At night, rain on the roof is nice. It’s one of the best sounds in the world. I would never build a house or live in a home where you couldn’t hear the rain when it’s falling. It’s a gift from the gods, as it were. People pay good money for various forms of therapy and to learn relaxation techniques. I say sit or lie down where you can hear the rainfall. It’s perfect. There’s rain on metal roofing, rain on asphalt shingles, rain on window glass, but here in Britain, the sound of rain on slate is the perfect medium between hard and soft surface. I have not yet experienced the sound of rain on a thatched roof. That would be interesting….
And the wind – being an island in the middle of the sea, Mull is continually raked by ocean winds. Wind is the voice of the island. It rattles trees, shakes shingles, buffets wall and fence, snaps ropes, disturbs water, and tosses boats in the bay. Crack a window open ever so slightly and you create a valve for the wind to whistle through – and it will do!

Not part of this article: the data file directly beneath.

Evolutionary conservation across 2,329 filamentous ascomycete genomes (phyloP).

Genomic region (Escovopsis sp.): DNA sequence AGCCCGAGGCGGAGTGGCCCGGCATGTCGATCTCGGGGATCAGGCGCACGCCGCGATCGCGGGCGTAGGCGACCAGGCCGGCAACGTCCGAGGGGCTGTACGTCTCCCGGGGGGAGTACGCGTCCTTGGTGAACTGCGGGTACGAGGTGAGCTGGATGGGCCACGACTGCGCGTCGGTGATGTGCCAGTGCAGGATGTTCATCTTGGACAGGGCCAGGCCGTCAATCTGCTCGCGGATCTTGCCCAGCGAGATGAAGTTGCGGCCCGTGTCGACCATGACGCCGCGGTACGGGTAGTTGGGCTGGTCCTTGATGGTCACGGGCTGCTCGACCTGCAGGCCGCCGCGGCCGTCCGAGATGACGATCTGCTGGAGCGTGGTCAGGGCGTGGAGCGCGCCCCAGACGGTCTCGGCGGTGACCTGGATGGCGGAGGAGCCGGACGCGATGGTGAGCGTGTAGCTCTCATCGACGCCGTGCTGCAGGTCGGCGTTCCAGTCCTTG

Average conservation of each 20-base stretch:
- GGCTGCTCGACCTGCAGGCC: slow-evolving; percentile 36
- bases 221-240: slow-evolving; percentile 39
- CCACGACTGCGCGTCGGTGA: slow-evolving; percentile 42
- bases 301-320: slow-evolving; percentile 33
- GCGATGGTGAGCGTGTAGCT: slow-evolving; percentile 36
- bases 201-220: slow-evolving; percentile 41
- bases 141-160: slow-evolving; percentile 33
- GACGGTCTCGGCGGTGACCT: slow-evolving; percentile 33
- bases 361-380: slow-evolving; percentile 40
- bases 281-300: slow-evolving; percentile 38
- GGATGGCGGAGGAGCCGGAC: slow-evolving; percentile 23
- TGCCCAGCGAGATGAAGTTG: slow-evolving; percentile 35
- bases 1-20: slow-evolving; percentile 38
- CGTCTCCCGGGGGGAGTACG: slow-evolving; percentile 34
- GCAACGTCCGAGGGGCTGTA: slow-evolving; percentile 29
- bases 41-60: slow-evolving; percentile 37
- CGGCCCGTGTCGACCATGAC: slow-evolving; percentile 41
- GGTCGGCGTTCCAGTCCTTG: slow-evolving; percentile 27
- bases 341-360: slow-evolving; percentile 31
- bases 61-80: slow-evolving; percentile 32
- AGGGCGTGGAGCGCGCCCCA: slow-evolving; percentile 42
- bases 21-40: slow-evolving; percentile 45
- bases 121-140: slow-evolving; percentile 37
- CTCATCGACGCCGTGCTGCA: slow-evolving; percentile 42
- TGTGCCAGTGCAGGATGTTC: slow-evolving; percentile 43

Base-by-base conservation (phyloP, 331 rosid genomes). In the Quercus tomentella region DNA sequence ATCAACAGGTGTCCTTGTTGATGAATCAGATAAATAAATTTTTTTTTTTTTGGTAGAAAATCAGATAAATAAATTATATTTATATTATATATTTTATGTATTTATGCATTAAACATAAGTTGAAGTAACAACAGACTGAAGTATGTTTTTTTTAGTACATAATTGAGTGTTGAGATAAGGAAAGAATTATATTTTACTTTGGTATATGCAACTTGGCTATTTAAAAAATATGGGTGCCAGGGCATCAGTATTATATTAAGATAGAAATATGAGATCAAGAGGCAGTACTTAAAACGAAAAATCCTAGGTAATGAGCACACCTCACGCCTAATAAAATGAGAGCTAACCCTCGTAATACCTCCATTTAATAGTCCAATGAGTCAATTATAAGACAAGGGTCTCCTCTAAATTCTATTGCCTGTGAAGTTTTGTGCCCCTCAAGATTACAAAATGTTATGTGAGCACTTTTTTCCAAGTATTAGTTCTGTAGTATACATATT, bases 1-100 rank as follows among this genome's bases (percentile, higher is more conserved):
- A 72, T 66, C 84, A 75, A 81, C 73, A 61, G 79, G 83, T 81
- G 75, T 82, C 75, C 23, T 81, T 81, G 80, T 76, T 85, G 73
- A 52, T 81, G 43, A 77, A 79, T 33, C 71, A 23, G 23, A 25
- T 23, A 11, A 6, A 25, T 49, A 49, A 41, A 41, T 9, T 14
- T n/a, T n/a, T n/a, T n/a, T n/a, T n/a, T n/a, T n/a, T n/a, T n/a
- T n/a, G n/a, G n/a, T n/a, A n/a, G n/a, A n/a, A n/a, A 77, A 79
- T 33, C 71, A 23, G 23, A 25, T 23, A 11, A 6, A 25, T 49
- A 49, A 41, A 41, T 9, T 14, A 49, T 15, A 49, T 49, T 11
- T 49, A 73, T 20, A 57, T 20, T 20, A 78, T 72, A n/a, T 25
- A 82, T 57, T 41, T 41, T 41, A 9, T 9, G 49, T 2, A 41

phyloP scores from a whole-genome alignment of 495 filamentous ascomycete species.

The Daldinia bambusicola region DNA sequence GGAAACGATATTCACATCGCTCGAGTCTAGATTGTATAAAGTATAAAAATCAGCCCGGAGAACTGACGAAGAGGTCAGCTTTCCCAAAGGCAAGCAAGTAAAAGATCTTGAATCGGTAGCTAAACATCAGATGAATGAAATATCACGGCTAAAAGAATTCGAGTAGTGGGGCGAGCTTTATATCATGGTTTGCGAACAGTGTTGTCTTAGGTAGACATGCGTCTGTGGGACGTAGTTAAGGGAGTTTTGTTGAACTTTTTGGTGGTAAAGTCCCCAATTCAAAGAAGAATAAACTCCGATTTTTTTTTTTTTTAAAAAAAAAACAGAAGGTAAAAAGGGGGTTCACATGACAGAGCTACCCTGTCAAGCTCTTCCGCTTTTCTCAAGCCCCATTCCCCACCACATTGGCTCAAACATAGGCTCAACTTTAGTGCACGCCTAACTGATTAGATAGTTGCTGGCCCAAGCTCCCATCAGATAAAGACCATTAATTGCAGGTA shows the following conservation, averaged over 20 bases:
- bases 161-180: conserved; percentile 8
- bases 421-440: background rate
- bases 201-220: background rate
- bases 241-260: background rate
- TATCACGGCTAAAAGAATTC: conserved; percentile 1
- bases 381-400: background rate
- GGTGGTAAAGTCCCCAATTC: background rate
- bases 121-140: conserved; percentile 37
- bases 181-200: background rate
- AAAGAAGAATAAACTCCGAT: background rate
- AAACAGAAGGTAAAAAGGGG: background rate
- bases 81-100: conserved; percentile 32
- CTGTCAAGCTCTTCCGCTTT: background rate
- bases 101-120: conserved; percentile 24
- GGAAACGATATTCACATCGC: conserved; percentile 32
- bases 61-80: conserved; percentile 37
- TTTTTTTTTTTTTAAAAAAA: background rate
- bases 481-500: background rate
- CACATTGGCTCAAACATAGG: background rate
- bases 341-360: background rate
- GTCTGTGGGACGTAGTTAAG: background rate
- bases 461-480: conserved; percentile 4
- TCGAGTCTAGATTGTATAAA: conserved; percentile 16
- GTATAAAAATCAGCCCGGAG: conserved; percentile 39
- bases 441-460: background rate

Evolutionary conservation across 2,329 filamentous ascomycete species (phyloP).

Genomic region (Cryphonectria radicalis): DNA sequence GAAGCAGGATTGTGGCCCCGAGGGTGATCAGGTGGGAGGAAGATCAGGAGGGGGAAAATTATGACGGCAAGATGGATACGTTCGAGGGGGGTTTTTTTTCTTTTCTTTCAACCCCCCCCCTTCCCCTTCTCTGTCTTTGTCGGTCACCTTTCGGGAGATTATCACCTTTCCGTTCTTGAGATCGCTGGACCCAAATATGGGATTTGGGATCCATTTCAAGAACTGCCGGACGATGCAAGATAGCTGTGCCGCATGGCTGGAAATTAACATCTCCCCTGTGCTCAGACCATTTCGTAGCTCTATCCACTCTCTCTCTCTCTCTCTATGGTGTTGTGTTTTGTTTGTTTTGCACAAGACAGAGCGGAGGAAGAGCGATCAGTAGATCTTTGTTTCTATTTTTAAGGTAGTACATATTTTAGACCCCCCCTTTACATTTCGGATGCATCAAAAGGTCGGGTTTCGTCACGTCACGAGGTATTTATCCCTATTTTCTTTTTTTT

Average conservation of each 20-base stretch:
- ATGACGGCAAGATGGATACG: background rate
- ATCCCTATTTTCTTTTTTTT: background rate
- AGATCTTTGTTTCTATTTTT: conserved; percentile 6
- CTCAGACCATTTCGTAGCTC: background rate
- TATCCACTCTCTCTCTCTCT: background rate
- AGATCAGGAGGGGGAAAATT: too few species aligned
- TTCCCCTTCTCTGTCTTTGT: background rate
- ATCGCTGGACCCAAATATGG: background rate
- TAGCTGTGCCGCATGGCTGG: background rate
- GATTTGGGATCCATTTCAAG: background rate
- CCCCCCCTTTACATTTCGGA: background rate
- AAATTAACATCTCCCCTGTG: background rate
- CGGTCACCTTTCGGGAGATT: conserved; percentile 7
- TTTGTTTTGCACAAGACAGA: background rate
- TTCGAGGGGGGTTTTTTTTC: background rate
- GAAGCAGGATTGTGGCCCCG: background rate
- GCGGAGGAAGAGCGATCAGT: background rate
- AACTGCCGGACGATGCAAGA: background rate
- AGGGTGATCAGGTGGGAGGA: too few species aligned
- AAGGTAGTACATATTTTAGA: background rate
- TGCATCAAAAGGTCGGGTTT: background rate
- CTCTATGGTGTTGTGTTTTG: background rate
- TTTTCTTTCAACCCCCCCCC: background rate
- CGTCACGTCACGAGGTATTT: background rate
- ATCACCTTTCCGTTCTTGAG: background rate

Tobermory, a town of 900 year round residence, is unique in that it is located in a sheltered harbor on the leeward side of the island. Take a drive inland and over to the west coast and it’s apparent how little actually grows here besides the grasses, bracken, heather, and gorse that cling low to the hillsides. It’s only in valleys and ocean lochs where you’ll find shelter enough for small farms and cottages to assemble and take root.
We’ve been to the Isle of Mull before. On a couple of occasions we were hired to perform at An Tobar, the arts center and performance space in town. In the late 90’s An Tobar was built from the shell of an old school house and it sits in a beautiful location atop Tobermory overlooking the harbor and sea islands around the bay. Artistic director, Gordon Maclean, suggested years ago that we were welcome to use his recording studio if there ever was an opportunity. So, during a couple of afternoons while it was pelting rain out of doors, we took him up on it.
With thick stone walls, tall narrow windows reaching up to a high ceiling, wooden floors, soft theater lighting, and a nice selection of gear, Gordon’s recording studio was an ideal setting for a relaxed session. We considered these run-throughs of songs and tunes to be demos of demos – compost for works to come, if you will. Gordon’s mixing room was around the hall and up a narrow staircase. We loved hearing him come clomp, clomp, clomping down the stairs if there was something to adjust in the room. (He said it helped keep him thin.) A lovely man, and a delight to work with, I would recommend Gordon to anyone interested in doing a bit of studio work on a far flung Scottish Island.